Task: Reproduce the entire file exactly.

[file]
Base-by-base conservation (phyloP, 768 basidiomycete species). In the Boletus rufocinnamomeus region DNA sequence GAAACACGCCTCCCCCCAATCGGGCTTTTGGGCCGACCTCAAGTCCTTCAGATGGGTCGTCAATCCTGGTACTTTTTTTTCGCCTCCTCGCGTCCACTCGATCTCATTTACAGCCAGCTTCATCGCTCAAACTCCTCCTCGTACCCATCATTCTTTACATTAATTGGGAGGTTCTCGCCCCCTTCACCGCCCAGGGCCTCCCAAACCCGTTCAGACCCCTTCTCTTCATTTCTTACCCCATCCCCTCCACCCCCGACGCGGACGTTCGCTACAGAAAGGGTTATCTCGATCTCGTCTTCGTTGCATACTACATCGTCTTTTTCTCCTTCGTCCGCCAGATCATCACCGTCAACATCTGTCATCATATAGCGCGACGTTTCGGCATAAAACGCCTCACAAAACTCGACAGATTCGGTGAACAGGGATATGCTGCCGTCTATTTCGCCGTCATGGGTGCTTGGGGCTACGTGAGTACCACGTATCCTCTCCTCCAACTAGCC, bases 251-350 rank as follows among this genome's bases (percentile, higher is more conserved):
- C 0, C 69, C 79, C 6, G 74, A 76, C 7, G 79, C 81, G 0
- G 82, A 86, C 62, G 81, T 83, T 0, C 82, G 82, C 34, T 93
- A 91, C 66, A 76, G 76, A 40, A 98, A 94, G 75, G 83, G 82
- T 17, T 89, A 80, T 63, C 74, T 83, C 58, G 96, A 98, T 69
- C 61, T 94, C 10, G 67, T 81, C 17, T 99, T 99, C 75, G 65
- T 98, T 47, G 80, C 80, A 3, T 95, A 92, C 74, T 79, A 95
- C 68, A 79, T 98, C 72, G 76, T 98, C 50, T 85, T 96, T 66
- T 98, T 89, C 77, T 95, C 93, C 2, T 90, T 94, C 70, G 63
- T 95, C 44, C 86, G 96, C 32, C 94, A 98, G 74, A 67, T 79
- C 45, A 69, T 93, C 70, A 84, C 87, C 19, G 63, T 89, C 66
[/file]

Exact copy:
Base-by-base conservation (phyloP, 768 basidiomycete species). In the Boletus rufocinnamomeus region DNA sequence GAAACACGCCTCCCCCCAATCGGGCTTTTGGGCCGACCTCAAGTCCTTCAGATGGGTCGTCAATCCTGGTACTTTTTTTTCGCCTCCTCGCGTCCACTCGATCTCATTTACAGCCAGCTTCATCGCTCAAACTCCTCCTCGTACCCATCATTCTTTACATTAATTGGGAGGTTCTCGCCCCCTTCACCGCCCAGGGCCTCCCAAACCCGTTCAGACCCCTTCTCTTCATTTCTTACCCCATCCCCTCCACCCCCGACGCGGACGTTCGCTACAGAAAGGGTTATCTCGATCTCGTCTTCGTTGCATACTACATCGTCTTTTTCTCCTTCGTCCGCCAGATCATCACCGTCAACATCTGTCATCATATAGCGCGACGTTTCGGCATAAAACGCCTCACAAAACTCGACAGATTCGGTGAACAGGGATATGCTGCCGTCTATTTCGCCGTCATGGGTGCTTGGGGCTACGTGAGTACCACGTATCCTCTCCTCCAACTAGCC, bases 251-350 rank as follows among this genome's bases (percentile, higher is more conserved):
- C 0, C 69, C 79, C 6, G 74, A 76, C 7, G 79, C 81, G 0
- G 82, A 86, C 62, G 81, T 83, T 0, C 82, G 82, C 34, T 93
- A 91, C 66, A 76, G 76, A 40, A 98, A 94, G 75, G 83, G 82
- T 17, T 89, A 80, T 63, C 74, T 83, C 58, G 96, A 98, T 69
- C 61, T 94, C 10, G 67, T 81, C 17, T 99, T 99, C 75, G 65
- T 98, T 47, G 80, C 80, A 3, T 95, A 92, C 74, T 79, A 95
- C 68, A 79, T 98, C 72, G 76, T 98, C 50, T 85, T 96, T 66
- T 98, T 89, C 77, T 95, C 93, C 2, T 90, T 94, C 70, G 63
- T 95, C 44, C 86, G 96, C 32, C 94, A 98, G 74, A 67, T 79
- C 45, A 69, T 93, C 70, A 84, C 87, C 19, G 63, T 89, C 66